In 1932, the poet and writer Hanns Heinen (1895-1961) acquired a timber-framed property comprising two historic buildings in the city of Solingen in the Bergisch region of Germany. In the larger of the two buildings, known as “the Black House”, a salon was established at the behest of the house’s artistic mistress – Erna Heinen-Steinhoff (1898-1969).
In 1945, Erwin Johannes Bowien (1899-1972), who was returning from exile, became the first artist to move into the colony. This house, with its small studio next door, known as the “Red House”, became his permanent address until the mid 1960s, from which he hiked across the entire Berg region and captured it on canvas. Afterwards, Erwin Bowien divided his time between Solingen and Weil am Rhein. Countless journeys across Germany with one main focus: to depict the Rhine from its source to mouth with particular attention paid to the large cathedrals along the river. As a regular traveller, he departed on extended trips to Switzerland and Norway.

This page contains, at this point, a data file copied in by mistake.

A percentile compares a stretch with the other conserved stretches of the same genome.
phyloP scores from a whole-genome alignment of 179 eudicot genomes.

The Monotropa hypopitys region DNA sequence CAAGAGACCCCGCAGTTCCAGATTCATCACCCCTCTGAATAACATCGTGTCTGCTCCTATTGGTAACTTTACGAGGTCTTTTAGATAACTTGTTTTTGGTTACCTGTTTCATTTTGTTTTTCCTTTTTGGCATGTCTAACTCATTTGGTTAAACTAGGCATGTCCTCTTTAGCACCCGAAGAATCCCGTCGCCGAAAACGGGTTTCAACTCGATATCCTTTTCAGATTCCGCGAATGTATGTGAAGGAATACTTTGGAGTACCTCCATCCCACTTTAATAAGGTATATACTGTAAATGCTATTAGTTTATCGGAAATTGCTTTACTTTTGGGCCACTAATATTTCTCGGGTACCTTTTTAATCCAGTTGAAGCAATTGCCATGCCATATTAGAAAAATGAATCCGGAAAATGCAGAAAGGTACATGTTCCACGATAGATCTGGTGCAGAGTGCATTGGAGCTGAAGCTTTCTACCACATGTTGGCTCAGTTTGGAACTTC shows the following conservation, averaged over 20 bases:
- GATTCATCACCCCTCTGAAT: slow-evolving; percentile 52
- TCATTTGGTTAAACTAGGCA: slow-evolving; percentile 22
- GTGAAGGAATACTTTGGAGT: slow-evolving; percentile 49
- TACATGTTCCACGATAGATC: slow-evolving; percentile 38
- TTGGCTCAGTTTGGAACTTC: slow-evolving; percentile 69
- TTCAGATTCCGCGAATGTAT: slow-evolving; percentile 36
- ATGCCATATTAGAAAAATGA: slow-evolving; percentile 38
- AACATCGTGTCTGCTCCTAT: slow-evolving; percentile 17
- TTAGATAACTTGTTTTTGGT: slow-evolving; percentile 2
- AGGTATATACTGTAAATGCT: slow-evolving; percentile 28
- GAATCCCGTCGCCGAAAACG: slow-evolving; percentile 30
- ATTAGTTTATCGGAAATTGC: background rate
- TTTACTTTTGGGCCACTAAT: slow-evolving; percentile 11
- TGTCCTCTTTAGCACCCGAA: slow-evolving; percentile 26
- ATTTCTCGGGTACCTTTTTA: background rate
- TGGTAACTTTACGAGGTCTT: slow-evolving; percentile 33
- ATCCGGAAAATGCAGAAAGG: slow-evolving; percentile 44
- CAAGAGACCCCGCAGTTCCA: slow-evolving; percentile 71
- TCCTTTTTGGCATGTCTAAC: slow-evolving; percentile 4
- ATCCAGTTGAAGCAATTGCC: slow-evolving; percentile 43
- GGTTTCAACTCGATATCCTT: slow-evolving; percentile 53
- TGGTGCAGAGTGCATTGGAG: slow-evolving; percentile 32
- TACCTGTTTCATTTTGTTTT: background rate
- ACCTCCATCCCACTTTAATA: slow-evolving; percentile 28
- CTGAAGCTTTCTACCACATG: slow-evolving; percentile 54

He discovered the talent of his young housemate, daughter of the house Bettina Heinen-Ayech (1937-2020), who would slowly become his pupil from 1950 onwards. In 1955 came the Hamburg-born artist Amud Uwe Millies (1932-2008), who became the third and final artist to move into the colony. From 1969 to 1971, the sculptor Ernst Egon Osländer (1928-2015) lived and worked on the estate.
The artist Bettina Heinen-Ayech was the last. She remained there until her death, in the houses where she ran her German studio, while alternating between Solingen and her other home in Guelma, Algeria.
The three artists, Bettina, Bowien and Amud, inspired each other and were energetically encouraged and supported by Hanns Heinen and Erna Heinen-Steinhoff. This artist’s colony is unique in the Bergisch region and represents a very special piece of post-war art history.